I just saw a commercial on CNN for a trucking company that shows big rigs crossing the desert to the music of Vivaldi! All these fake feel-good sounds and pictures don’t make me feel good at all, only mildly depressed by the seductive grandeur of ad images that have nothing to do with anything beyond the manipulations of the agency that dreamed them up. On CNN, that‘s merely an assault; in the theater, it feels like robbery.
Americana takes a far more muted form in Heather Woodbury’s holiday-themed one-woman show, Violet With Shades of BlueThe Lost Christmas Episode, at the Evidence Room — a re-compilation and, in some ways, expansion (in a genre she amusingly refers to as ”endurance art“) of her epic 20-hour performance novel, The Heather Woodbury Report, which she boiled down to a 10-hour version, What Ever, performed locally two years ago.
In the evening‘s first half (”The Lost Christmas Episode“), performing on a mostly empty set with, mercifully, no sound effects (save those generated by the actor) and armed with a hand-held microphone, Woodbury inhabits several distinct stage areas in order to portray stories with dozens of characters, some of whom will eventually collide.
On a freezing Wisconsin highway, a female teenager driving a stolen truck picks up a hitchhiker, a guy perhaps a year or two older than herself, a streetwise philosopher who’s heading to NYC en route from the Pacific Northwest. Both seem to be kindly, lost-soul misfits, trying to cover their innocence with masks of knowing cool; Woodbury nails their authenticity and vulnerability both in her writing and in her extraordinarily nuanced tics of voice and gesture. When the hitchhiker defends techno-pop and the driver consequently refers to him as ”weird,“ he gently counsels her in a Tennessee Williams–like cadence: ”‘Weird’ is sloping on the antiquated side of the vernacular.“ He proposes ”fiended“ or ”rare“ instead.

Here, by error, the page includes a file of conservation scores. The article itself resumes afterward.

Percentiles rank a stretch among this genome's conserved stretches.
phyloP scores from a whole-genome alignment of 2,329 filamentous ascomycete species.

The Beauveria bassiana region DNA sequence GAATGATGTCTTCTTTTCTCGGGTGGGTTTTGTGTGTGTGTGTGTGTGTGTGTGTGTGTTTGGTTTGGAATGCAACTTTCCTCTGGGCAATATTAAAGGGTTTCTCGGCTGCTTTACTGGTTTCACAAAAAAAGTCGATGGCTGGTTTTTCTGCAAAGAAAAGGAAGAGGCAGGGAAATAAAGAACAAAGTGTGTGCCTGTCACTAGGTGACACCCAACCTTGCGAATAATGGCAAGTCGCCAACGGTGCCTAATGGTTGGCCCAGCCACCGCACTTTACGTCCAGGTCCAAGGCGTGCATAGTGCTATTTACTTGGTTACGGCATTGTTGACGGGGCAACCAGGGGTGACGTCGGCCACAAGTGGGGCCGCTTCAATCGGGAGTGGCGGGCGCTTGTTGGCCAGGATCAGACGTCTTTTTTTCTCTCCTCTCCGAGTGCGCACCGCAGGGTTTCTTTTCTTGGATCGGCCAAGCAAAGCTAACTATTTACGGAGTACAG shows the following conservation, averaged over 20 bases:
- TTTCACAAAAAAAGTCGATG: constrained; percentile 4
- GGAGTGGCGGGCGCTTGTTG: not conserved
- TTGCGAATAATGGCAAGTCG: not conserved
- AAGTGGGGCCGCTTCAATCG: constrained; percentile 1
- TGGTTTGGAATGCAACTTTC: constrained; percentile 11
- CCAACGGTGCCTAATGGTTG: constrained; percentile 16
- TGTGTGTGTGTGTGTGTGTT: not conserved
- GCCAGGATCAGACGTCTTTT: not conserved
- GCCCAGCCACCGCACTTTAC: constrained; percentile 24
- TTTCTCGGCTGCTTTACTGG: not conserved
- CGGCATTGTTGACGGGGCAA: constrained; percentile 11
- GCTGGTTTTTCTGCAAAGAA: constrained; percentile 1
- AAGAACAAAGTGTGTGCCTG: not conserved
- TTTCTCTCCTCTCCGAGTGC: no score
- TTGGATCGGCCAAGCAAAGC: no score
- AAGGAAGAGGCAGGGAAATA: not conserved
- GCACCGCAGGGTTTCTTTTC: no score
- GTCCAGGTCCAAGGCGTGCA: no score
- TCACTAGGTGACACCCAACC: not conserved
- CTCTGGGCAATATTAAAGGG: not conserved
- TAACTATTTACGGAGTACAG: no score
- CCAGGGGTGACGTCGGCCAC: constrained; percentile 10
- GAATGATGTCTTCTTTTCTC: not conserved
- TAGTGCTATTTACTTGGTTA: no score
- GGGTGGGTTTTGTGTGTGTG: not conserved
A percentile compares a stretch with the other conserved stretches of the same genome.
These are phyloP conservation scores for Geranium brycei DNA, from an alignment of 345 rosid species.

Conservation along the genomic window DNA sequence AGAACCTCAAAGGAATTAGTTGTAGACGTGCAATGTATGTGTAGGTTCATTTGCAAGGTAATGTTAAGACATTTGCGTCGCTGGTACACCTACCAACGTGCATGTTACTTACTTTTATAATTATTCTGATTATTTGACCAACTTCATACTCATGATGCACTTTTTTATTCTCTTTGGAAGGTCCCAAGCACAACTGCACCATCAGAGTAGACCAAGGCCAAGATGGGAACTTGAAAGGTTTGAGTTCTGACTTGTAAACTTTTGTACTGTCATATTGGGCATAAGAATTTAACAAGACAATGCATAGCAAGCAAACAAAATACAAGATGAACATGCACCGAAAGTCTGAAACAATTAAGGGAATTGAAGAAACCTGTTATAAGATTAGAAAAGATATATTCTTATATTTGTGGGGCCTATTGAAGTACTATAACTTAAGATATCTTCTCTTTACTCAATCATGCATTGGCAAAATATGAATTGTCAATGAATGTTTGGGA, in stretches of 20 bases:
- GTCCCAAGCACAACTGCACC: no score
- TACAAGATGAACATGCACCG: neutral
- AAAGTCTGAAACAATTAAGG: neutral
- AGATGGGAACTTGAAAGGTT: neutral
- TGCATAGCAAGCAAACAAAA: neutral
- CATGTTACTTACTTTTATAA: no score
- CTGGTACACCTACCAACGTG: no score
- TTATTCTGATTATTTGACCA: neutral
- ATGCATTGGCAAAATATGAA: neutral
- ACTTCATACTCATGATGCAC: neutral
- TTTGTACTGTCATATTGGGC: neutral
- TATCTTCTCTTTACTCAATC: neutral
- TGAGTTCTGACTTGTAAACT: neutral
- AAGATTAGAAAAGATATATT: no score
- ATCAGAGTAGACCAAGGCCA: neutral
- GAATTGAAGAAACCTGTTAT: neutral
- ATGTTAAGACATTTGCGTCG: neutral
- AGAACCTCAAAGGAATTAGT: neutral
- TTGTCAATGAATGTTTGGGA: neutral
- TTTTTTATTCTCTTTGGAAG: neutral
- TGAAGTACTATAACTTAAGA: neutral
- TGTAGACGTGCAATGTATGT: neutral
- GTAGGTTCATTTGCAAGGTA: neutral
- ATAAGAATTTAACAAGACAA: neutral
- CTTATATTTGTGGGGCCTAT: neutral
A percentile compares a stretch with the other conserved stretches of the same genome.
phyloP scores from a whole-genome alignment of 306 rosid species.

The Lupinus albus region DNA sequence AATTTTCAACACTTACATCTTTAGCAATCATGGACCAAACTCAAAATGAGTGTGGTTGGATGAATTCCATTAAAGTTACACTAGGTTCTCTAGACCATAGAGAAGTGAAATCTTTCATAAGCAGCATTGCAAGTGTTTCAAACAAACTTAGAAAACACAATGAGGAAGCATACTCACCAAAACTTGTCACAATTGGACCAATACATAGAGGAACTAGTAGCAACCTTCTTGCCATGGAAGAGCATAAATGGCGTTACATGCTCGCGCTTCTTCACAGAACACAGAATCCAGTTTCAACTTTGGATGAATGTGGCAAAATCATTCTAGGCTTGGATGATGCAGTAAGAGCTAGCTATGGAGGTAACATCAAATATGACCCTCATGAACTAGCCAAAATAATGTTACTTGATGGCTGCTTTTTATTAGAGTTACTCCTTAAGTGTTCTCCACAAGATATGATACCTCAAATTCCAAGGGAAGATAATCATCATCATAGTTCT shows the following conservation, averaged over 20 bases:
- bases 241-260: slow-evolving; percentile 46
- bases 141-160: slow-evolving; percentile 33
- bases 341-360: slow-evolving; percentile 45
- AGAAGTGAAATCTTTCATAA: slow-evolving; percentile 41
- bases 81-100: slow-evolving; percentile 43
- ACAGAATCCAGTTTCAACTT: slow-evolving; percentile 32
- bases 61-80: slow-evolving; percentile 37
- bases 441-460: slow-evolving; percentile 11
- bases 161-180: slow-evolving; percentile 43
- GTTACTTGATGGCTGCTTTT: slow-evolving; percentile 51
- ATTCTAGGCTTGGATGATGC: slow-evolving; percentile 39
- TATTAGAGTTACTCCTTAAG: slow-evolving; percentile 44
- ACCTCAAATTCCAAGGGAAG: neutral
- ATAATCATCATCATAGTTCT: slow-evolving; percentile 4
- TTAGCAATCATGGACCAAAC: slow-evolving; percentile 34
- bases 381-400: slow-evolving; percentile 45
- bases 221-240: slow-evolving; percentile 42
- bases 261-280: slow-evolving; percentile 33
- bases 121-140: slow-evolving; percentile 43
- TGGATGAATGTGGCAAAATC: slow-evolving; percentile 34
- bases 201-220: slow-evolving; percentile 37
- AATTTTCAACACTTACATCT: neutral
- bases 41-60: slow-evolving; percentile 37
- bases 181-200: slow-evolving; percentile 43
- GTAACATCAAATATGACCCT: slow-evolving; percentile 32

Which suggests the reasons for the piece‘s underlying charm: its beguiling mix of the hip with the sweet. Woodbury is so good, and her bursts of insight so subtle, she may well emerge as a latter-day Lily Tomlin, or even Ruth Draper. Indeed, the character of Violet, an octogenarian communist who hobbles about accompanied by a poodle named Balzac, shares the New England haughtiness that characterizes so many of Draper’s eccentrics. Violet is the focus of the second half (”Violet With Shades of Blue“), as she throws a birthday party for Balzac while indulging in a drinking binge after her friends have all bailed from their commitment to attend the festivities.
Violet was a kind of Greek chorus in The Heather Woodbury Report, and director Dudley Saunders remarks in the program how Violet was so popular and underused there that Woodbury brought her back in this more focused presentation. The result is a letdown with a revelation: Overexposure to Violet forces us to acknowledge that all Woodbury‘s characters are not really characters at all, but slivers of language and gesture that create the illusion of character. The potency of Woodbury’s performance novels lies — contrary to appearance — not in her characterizations, but in the way the shards of story combine into an American collage, with its juxtapositions and encounters among stoned teenagers, pimps and hookers, and stolid Midwestern families. Which, unfortunately for Violet, means that her hour of stage time feels excessive and self-consciously poignant, almost dripping in honey. Violet in a crowd and upstaged appears a richer creation than the solitary Violet talking on the phone or to her pooch, with all the time in the world.